When you think of pickled ginger, the sweet and sour neon-pink pile served alongside sushi at Japanese restaurants probably comes to mind. But did you know it's easy to make an all-natural version at home? Be sure to use unseasoned rice vinegar here; the seasoned kind contains added sugar and salt. If you like, you can use cider vinegar or white wine vinegar instead.
In a tall 8-quart pot fitted with a rack, sterilize a quart jar by boiling it in water for 10 minutes. Turn off the heat and leave the jar in the water until you’re ready to use it.
Peel the ginger with a vegetable peeler or the edge of a spoon. Using a mandoline, slice the ginger as thinly as possible (preferably paper thin and no thicker than 1/16 inch).
In a 5-quart saucepan over high heat, bring 2 quarts of water to a boil. In a 2-quart saucepan over medium heat, combine the vinegar, sugar, and salt. Stir until the sugar and salt dissolve, then increase the heat to medium high and bring to a boil. Remove from the heat and cover the pan.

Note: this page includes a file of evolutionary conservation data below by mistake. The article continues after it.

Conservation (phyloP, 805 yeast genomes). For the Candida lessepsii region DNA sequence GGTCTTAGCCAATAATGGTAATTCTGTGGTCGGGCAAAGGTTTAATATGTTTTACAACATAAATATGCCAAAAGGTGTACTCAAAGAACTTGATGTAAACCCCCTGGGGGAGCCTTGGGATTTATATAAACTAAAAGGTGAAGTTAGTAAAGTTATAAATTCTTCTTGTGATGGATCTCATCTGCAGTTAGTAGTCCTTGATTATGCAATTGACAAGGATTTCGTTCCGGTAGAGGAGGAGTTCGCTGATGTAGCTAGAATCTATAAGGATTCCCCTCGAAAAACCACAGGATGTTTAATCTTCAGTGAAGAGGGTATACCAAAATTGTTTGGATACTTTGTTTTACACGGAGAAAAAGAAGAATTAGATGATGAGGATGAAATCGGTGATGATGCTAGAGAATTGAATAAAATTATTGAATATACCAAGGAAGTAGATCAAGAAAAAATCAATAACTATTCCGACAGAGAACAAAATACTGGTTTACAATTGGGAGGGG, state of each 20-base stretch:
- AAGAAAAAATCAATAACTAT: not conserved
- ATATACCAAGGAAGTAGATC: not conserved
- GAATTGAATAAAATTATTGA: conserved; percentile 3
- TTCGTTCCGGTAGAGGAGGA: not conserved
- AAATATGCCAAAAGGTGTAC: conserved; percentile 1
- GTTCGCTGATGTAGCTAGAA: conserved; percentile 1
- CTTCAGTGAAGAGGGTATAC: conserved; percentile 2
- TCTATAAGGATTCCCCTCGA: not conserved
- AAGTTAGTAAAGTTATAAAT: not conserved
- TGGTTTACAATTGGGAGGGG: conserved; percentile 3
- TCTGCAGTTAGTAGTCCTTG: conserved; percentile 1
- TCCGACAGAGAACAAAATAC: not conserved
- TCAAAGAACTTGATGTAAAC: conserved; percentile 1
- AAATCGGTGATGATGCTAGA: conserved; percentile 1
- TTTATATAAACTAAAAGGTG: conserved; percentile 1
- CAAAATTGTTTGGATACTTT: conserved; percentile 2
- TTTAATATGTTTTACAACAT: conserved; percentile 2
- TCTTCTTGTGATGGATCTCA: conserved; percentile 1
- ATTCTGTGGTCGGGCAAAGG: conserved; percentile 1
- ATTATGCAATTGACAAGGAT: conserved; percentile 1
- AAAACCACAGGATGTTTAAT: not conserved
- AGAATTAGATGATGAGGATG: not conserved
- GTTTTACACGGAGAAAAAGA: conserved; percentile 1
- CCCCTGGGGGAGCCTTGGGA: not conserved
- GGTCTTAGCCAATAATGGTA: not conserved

When the water boils, add the ginger and cook, stirring once or twice, to soften it, about 30 seconds.
Drain the ginger in a large colander, tossing the pieces so they drain well. Remove the jar from the water bath, and drain well. Transfer the ginger to the jar, using a canning funnel if you have one. Pour in the vinegar mixture (it should completely cover the ginger).
Cover the jar with its lid, allow to cool completely, and refrigerate. The ginger will be ready to eat after several hours.
Make Ahead Tips
Pickled ginger will keep in the refrigerator for up to 6 months.
Try adding the ginger to stir-fries, vinaigrettes, fruit salads, and green salads. Use it in marinades for roasted meats and fish. Or layer it in sandwiches (especially Vietnamese banh mi) or in shrimp summer rolls with fresh herbs and rice noodles.
nutrition information (per serving):
per 2 Tbs., Calories
0, Fat Calories
0, Saturated Fat
0, Monounsaturated Fat
5, Polyunsaturated Fat
Photo: Scott Phillips